Speed Goggles

from Running Times, March 2007

There was a time in my hapless dating life when I told friends I was looking for a man who was STYF: Smarter, Taller, Younger, and Faster.

It didn’t seem too demanding a list. But like many such lists, it was reductive and stupid and not so helpful. Smartness is a tricky category. I like to learn new things, and tend to hang around people from whom I can glean knowledge. I need to be with someone whose mind zigs and zags in ways that enchant me, whether by listening to him talk about Penrose tiles or by watching him pack a moving truck. Likewise, I want someone who wants me because he likes the sounds my sentences make on those rare occasions when they sing. A man smart in exactly the right ways is hard to find, even though, according to some quick-to-email Running Times readers, there are invertebrates smarter than me.

Taller isn’t a tall order: I’m 5-foot-3. But like one of those yappy little dogs with a big dog personality, in my own eyes, I stand at least six feet. Some gentlemen prefer blondes; I go for tall men. There’s no accounting for taste and I won’t make excuses for mine.

Younger — well, that gets easier by the minute. By the time this is published, I’ll be 45. Practically older than dirt. Younger men are used to seeing strong women in positions of power. Show me a fellow who can articulate why he hates everything Hillary Clinton stands for, but would never think to call her “opinionated” and that’s a guy I’d like to date. When I get fired up about something, when my passions give voice to ideas, I don’t want to hear that tired TV line, “Why don’t you tell us what you really think?” You might as well pat me on the head and coo, “Settle down there, little lady.” Younger men tend not to say stupid shit like that.

Finally, I’m a runner. Not only that, I’m a snob, if being a snob means that I value excellence. This past summer I basked in reflected glory by hanging out with Nate, a D-III runner, who won every trail race he went to. Nate was describing a girl he was interested in. I asked what compelled him about her. “She’s really fast,” he said, in as close to hushed reverence as a college boy can get. Anything else? Fast was enough, it seems. He explained: Speed Goggles. I’ve been around enough college students to know about Beer Goggles — those late-night accoutrements that transform friends and strangers into hookup partners. I’d never heard about Speed Goggles, but as soon as Nate said it, I knew I wore them too.

How many times have I met a guy who offered nothing in terms of mate potential, only to hear his PRs and think, My, you’re rather attractive. I find out that someone who seemed stupid, old, and short can still run a 2:30 marathon? Come on over, big boy. You broke four minutes when you were in college? You’re cute. Some will say you’re only as good as your last race. I don’t agree. I’ll never run a 2:30 marathon or a 3:59 mile. I am attracted to people who can or did.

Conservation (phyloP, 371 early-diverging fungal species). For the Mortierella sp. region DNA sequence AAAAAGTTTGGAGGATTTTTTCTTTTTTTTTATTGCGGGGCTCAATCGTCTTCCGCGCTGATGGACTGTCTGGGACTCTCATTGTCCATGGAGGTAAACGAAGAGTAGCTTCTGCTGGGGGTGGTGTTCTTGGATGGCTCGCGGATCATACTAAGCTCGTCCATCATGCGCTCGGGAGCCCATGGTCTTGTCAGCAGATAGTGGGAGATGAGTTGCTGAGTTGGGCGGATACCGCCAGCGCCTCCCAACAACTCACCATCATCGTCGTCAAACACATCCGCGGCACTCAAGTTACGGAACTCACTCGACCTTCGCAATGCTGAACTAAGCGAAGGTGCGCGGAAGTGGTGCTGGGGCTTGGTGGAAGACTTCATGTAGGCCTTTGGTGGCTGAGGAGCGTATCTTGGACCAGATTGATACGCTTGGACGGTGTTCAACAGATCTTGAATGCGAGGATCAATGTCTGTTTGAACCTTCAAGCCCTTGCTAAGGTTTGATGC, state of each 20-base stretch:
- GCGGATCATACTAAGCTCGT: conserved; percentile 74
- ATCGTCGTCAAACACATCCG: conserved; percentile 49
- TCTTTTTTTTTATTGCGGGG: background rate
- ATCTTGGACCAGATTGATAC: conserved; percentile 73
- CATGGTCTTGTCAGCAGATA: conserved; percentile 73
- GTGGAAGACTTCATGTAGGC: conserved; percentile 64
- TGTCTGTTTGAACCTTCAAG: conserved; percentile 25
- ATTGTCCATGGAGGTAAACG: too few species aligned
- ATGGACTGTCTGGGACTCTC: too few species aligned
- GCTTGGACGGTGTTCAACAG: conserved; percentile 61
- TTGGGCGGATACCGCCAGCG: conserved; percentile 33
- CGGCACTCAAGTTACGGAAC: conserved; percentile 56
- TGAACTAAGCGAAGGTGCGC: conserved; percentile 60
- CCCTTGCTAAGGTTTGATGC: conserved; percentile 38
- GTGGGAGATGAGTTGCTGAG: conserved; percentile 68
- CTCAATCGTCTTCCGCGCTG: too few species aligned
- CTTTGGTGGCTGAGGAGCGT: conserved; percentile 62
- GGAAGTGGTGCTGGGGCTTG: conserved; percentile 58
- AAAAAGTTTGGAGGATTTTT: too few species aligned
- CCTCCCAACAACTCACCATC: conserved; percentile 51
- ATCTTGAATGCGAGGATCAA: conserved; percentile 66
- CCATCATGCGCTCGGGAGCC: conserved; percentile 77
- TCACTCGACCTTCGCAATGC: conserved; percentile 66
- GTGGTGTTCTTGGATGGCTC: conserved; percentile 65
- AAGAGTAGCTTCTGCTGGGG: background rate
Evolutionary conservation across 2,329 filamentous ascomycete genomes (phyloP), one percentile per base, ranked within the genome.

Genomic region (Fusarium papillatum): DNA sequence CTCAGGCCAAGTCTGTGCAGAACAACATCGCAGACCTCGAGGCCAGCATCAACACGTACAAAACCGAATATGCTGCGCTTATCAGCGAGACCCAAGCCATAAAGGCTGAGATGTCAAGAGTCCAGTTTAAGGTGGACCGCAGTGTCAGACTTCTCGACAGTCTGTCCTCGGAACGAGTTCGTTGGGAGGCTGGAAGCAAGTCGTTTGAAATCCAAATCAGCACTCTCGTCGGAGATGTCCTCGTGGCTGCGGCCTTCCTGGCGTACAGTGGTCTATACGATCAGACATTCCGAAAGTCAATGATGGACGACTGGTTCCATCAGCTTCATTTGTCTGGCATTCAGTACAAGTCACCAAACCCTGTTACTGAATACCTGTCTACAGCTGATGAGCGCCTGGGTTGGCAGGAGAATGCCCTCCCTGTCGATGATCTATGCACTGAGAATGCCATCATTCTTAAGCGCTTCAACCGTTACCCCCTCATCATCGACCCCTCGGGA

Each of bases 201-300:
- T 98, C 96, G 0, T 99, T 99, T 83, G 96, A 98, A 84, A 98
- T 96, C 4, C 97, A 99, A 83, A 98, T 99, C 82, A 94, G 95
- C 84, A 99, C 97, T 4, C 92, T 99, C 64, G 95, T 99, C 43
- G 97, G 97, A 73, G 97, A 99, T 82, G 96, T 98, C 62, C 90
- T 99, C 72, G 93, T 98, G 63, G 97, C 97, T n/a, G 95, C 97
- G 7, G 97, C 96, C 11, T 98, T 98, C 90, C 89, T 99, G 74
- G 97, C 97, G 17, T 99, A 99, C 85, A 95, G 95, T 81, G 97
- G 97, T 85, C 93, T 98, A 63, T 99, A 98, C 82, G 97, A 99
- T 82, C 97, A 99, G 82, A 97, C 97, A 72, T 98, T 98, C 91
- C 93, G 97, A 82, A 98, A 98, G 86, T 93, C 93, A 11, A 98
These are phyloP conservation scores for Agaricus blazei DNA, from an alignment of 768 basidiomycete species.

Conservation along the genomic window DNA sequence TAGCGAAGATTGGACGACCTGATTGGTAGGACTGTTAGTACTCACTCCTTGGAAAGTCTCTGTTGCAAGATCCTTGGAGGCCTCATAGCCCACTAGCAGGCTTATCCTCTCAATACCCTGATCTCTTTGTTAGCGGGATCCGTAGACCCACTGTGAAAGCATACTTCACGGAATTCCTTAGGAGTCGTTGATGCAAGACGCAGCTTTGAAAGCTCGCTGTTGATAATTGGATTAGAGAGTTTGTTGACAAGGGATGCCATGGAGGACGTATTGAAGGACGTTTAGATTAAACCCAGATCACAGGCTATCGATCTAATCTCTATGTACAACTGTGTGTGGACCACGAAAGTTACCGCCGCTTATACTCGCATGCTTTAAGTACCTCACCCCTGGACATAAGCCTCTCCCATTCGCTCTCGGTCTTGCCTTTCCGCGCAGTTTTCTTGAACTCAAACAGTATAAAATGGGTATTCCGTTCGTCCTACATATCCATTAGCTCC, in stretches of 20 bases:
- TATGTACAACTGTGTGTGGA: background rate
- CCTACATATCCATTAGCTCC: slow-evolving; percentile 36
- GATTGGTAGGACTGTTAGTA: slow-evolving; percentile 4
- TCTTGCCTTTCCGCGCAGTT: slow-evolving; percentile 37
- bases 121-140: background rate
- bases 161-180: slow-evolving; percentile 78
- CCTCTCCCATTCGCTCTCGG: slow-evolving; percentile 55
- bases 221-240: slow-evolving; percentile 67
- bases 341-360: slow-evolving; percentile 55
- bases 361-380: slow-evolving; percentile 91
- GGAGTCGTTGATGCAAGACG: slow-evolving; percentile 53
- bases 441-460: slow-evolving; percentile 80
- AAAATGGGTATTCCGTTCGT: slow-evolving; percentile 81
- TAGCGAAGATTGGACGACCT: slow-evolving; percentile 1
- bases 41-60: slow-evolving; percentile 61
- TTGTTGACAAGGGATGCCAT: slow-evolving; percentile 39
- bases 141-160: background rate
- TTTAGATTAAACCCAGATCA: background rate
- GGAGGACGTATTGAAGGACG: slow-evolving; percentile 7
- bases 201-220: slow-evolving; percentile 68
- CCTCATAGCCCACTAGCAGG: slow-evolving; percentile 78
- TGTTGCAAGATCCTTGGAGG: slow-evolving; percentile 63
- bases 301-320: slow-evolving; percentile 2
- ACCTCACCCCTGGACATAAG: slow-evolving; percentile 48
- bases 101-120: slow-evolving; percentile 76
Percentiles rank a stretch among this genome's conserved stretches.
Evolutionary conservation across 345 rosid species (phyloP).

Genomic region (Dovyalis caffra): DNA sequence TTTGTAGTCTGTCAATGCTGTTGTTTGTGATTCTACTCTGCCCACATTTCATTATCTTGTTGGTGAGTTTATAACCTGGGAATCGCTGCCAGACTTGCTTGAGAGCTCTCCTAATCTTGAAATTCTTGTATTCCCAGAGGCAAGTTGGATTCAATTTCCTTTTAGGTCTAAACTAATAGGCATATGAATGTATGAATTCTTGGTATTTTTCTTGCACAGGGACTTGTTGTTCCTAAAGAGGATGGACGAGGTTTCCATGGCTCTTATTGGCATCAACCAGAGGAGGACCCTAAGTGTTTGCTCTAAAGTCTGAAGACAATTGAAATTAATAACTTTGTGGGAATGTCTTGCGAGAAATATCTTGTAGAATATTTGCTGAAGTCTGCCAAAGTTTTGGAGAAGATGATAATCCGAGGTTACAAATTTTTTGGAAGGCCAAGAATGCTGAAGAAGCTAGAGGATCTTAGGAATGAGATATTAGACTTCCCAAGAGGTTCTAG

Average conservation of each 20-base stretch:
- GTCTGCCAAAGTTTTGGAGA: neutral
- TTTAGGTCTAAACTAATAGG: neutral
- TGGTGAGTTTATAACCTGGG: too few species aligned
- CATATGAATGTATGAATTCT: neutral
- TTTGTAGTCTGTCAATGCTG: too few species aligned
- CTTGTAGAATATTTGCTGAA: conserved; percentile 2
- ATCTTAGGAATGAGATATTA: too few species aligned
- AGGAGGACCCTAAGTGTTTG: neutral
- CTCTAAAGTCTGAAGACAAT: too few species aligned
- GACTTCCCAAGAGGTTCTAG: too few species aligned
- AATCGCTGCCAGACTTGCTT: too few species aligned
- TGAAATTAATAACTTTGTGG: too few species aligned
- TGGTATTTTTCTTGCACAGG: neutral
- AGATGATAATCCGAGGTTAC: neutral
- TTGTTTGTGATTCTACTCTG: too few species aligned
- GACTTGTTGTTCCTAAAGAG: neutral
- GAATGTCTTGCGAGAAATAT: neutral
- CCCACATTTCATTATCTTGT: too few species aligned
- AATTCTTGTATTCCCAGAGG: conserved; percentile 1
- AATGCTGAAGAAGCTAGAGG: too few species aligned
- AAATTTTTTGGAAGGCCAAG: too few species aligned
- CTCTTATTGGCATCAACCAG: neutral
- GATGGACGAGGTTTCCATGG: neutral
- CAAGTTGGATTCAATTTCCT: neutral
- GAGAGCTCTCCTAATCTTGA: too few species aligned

Being fast is more than about being fast; it’s about commitment to an activity I value. I’ve heard that Frank Conroy, the late director of the prestigious Iowa Writers’ Workshop, used to tell incoming students that writers needed two things: talent and character. The latter, he said, was harder to come by. There are plenty of runners with innate ability. But to be fast — to be excellent — requires something more. It requires commitment. I’m enough of a feminist not to need a man to take care of me, but enough of a girl to swoon at displays of power and accomplishment. Perhaps that’s just human: We worship sports stars whose personal behavior and other attributes are often less than human. When I meet someone who does what I do, but better — much better — I tend to be impressed and will often, perhaps unfortunately, overlook less savory qualities like, say, defects of character.

I’m always interested in how people talk about their PRs. When I worked in college admissions at Duke, I read an application from a kid who’d run a 4:18 mile. Ren Provey’s essay was about how he acquired his nickname, “2:10 Ren.” A soccer player who got roped into running, Ren ran 2:10 in the 800 as a freshman. When I got to know him, he told me that he chose to write about his debut 800 rather than his mile time because, well, he was embarrassed. The combination of speed and modesty is winning. Frank Shorter apparently said that everyone ran 4:30 in high school. That tells you something about Frank Shorter, not about “everyone.” (Frank Shorter is, however, pretty hot.)

I know lots of great and handsome men who slog through marathons at a slow and steady pace. It’s not that I wouldn’t go out with them, but when I see the cadaverous guys striding out before the gun goes off, my heart begins to race. It’s possible that Khalid Khannouchi, Don Kardong and Ian Torrence are not attractive men. I wouldn’t know. They look darned good to me. Once I met a guy I wouldn’t have talked to in a bar. Then I found out he was trying to break 2:30 at the St. George Marathon. What first seemed like skeletal geekiness was transformed into, well, you know. Speed Goggles.

I’ve been divorced a long time, and have gone on a lot of dates. I’ve given up on trying to find a STYF man; he’s proved as elusive as an ivory-billed woodpecker. Plus, I’ve come to accept that I’m not everyone’s cup of decaf skim chai: I don’t cook and I’m kind of mean. At this point I’d settle for an interesting running partner who pushes me to keep up and never calls me “opinionated”; someone who teaches me new things and knows the value of a semicolon. If that’s still too much to ask, maybe what I really need is a dog.